About the Artist

Peter Sforza has studied the forms and functions of nature his entire life. As a biologist and plant pathologist, Peter studied the complex structures and strategies of microscopic organisms that incite disease in plants. Scientific visualization was essential to better communicate the mysterious ways of the microbes, and the forms were modeled in 3-dimensional and 4-dimensional environments. Viruses, bacteria, fungi, The Pathogenesis of Agrobacterium tumefaciens and genetic engineering, The Virtual Nematode, The Virtual Dandelion, and more. Rendering techniques included: static images, 3-d models, animated movies, semi-immersive and fully-immersive virtual environments. Display technologies used ranged from old school flip-book, wall projection and computer monitors to virtual reality theaters (VT CAVE). Some aspects are discussed in this article written by John Rougeux. ... Perspectives on epidemiology, informatics and multi-scale systems emerged from the molecule to the organism, up to the landscape and global scales. Again, the patterns of nature presented an array of rich and complex, chaorganized interactions through these scales. Remote sensing and geography provide many excellent ways to see the world. As a scientist and visual artist working in remote sensing, the theoretical and technical aspects of satellite art are bolstered by a diverse scientific community in academia, government and industry, particularly the USGS science programs. The amazing optics and space systems of NASA, commercial satellite companies, and other space agencies around the world ensure quality data generation through satellite imagery. These optics and 'products' do not ensure quality rendering and processing.

There is currently a surge of both companies and individual artists / studios who are working with satellite imagery as an artform. As the commercial space flight industry grows, artists will be afforded the opportunity to capture the essence of being in space, looking back at the earth, but the uniqueness of satellite imagery will remain intact.... In the case of several of the commercialized companies or resellers offering satellite image prints on the internet, it difficult to escape poor rendering of such nice imagery, largely because these prints are generated through automated computer processing of satellite imagery that can be assembly-lined into a poster series. This sterile approach misses what Peter considers as one of the great challenges in satellite art : how do we connect satellite imagery to the human condition, and appeal to a deeper aesthic sensibility and emotion, while retaining the quality and accuracy of orginal satellite data. People are connected to places, and satellite art can abstract that sense of place and memory in a very meaningful way. In the case of some images, such as Hurricane Katrina Dragon, the connection to the human condition and symbolism present in the image evokes a spectrum of emotions and responses. The majority of the satellite art produced by Peter Sforza has been commissioned work, which has grown into a collection of hundreds of pieces, many with incredible stories behind the requests.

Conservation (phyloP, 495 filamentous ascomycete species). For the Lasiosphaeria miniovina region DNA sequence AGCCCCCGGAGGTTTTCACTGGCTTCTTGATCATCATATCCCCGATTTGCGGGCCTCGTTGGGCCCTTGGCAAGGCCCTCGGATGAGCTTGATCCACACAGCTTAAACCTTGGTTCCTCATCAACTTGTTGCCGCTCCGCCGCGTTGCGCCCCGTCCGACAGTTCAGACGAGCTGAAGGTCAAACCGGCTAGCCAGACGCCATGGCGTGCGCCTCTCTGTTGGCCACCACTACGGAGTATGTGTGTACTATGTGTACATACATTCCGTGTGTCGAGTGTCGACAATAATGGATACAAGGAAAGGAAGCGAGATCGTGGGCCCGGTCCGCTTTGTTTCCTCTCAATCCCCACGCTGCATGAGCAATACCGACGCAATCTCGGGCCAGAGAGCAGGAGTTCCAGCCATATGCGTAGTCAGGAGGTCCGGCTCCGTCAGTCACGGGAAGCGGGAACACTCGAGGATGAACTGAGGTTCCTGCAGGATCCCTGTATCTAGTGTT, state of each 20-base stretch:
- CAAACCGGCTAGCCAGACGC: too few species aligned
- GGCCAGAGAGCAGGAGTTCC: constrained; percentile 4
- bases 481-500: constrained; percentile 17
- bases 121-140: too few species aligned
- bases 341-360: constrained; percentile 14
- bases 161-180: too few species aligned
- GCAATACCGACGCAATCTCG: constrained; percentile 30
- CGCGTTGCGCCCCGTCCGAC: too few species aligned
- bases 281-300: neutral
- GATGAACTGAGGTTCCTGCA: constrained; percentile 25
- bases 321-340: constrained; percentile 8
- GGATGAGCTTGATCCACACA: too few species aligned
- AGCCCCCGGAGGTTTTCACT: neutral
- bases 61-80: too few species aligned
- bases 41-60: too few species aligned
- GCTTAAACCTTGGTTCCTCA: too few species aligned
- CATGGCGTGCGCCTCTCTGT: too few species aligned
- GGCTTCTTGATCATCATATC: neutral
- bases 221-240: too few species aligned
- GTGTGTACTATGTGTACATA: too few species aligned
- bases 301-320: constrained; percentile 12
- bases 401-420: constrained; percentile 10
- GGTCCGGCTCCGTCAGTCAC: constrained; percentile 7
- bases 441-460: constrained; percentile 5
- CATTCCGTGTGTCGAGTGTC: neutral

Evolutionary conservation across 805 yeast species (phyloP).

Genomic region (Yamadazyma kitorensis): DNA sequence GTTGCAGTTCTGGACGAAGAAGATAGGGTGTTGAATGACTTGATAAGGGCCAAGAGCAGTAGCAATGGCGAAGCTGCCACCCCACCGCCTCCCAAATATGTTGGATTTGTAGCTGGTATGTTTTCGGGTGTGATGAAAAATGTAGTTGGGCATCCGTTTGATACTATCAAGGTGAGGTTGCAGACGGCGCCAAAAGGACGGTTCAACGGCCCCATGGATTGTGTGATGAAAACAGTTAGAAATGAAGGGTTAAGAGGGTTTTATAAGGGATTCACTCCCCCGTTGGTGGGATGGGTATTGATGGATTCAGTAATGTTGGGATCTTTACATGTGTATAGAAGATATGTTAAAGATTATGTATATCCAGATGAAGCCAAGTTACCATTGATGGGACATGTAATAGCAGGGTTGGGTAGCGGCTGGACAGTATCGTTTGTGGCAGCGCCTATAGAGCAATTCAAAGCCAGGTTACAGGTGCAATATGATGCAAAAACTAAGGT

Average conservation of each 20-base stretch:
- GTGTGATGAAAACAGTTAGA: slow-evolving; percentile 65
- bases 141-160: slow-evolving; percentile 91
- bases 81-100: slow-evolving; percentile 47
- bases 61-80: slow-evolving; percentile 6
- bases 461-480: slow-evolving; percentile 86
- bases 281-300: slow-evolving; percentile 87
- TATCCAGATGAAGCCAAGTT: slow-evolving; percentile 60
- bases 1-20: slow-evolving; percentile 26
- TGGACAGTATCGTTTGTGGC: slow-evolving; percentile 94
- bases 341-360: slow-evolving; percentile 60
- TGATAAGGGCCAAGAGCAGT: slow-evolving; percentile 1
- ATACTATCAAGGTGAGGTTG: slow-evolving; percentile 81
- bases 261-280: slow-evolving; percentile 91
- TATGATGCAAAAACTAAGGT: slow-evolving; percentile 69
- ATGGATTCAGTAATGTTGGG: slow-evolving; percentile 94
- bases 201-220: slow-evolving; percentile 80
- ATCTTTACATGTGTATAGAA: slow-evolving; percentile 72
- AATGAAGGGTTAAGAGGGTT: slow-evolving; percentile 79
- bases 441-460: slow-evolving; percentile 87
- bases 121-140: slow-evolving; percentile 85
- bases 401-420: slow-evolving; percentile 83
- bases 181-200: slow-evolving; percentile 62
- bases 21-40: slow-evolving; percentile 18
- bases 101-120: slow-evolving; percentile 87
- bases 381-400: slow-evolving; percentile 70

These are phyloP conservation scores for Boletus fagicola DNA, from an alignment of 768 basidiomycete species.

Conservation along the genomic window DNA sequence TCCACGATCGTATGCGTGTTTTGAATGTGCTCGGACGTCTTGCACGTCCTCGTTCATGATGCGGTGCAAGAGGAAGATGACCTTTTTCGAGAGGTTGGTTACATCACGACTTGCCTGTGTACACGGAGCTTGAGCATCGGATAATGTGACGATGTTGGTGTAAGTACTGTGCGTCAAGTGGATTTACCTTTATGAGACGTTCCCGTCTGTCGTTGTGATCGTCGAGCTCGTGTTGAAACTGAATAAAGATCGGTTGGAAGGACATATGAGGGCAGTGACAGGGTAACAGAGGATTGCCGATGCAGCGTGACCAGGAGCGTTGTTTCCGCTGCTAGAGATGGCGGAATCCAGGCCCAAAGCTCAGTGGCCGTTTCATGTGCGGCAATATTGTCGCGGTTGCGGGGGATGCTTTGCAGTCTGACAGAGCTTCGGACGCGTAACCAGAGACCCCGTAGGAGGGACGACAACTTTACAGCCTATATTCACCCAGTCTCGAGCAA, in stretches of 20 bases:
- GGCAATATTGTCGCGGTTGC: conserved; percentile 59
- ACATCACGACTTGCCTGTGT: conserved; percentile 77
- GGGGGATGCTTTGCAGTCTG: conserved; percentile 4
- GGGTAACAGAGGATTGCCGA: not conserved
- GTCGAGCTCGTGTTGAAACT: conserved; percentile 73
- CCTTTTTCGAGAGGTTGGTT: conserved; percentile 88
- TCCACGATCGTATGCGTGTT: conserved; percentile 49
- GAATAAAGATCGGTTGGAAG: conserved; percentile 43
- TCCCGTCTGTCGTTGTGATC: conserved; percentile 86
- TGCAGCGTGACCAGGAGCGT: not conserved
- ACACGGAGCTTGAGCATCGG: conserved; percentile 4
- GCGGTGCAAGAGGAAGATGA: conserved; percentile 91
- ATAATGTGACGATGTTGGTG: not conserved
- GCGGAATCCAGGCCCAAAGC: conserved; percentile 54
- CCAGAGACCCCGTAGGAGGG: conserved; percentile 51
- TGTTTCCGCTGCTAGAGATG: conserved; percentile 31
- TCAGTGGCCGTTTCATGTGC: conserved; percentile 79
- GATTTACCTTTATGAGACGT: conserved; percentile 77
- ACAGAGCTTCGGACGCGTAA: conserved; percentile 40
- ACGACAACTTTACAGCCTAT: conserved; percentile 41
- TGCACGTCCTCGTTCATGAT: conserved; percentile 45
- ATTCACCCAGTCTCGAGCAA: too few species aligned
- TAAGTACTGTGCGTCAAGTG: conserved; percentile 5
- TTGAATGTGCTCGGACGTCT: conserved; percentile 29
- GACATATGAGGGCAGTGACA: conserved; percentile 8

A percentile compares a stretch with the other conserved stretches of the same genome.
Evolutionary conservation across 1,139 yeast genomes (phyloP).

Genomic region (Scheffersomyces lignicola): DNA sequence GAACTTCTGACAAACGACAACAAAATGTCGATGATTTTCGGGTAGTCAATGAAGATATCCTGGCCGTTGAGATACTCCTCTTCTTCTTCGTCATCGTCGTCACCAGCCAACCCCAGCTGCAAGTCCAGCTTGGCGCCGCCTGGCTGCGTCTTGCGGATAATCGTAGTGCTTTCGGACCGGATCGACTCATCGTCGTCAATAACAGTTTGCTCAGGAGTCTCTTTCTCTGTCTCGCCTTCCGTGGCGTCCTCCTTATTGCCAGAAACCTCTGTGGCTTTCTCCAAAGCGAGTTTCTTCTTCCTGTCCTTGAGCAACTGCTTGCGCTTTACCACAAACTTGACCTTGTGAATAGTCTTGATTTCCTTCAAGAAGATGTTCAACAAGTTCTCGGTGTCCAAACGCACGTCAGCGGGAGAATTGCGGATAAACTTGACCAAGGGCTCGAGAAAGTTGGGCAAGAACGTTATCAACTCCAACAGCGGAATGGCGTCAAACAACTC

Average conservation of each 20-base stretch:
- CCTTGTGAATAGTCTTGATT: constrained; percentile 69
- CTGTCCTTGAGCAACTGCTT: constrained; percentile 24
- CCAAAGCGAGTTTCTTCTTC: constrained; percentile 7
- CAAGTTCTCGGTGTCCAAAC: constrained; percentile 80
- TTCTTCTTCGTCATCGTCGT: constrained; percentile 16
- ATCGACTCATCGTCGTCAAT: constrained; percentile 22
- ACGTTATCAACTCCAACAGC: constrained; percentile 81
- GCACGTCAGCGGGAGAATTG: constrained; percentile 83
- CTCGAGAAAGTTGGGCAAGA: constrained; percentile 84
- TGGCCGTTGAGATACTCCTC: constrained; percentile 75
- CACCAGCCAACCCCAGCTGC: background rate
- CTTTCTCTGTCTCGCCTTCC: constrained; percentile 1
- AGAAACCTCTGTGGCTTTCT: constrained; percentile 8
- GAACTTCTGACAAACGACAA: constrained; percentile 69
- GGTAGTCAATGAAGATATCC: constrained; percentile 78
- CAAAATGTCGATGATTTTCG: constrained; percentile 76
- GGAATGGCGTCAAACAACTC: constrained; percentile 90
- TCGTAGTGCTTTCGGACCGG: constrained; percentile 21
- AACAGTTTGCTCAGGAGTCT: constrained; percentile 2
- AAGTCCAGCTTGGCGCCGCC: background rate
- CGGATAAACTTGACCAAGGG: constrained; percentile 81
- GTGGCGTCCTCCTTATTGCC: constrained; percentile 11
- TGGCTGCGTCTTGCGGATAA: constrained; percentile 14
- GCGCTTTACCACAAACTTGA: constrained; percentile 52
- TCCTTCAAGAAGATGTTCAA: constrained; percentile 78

Peter Sforza is a Research Associate in the Department of Geography and Associate Director of the Center for Environmental Applications of Remote Sensing at Virginia Tech. He currently serves as the Coordinator of VirginiaView, a statewide consortium for remote sensing education, research, and geospatial applications. Peter holds a B.S. in Biology (1997) and a M.S. in Life Science (2004) with a concentration in Plant Pathology, Physiology, and Weed Science at Virginia Tech. Peter's academic work has focused on developing integrative and systems approaches to real world problems in epidemiology, biotic and abiotic interactions, and landscape ecology using scientific visualization, informatics, geospatial technologies, and remote sensing.

September 28, 2007
In collaboration with non-profit organizations, Peter Sforza will be releasing a new series of Limited Edition prints through Satellite-Art.com to help raise awareness and resources for issues in the Gulf Coast, Latin America, and in Virginia. The target date for the official announcement is set for December 1, 2007! Stay tuned, or sign-up for the mailing list to receive an occaisonal newsletter from Satellite-Art.com.

October 2, 2007
The Virginia Wine Map project is under way at www.VirginiaWineMap.net!

Panoramic photography coming in October! Look for 'Huckfest on the New' a 360-degree twilight exposure on the New River!


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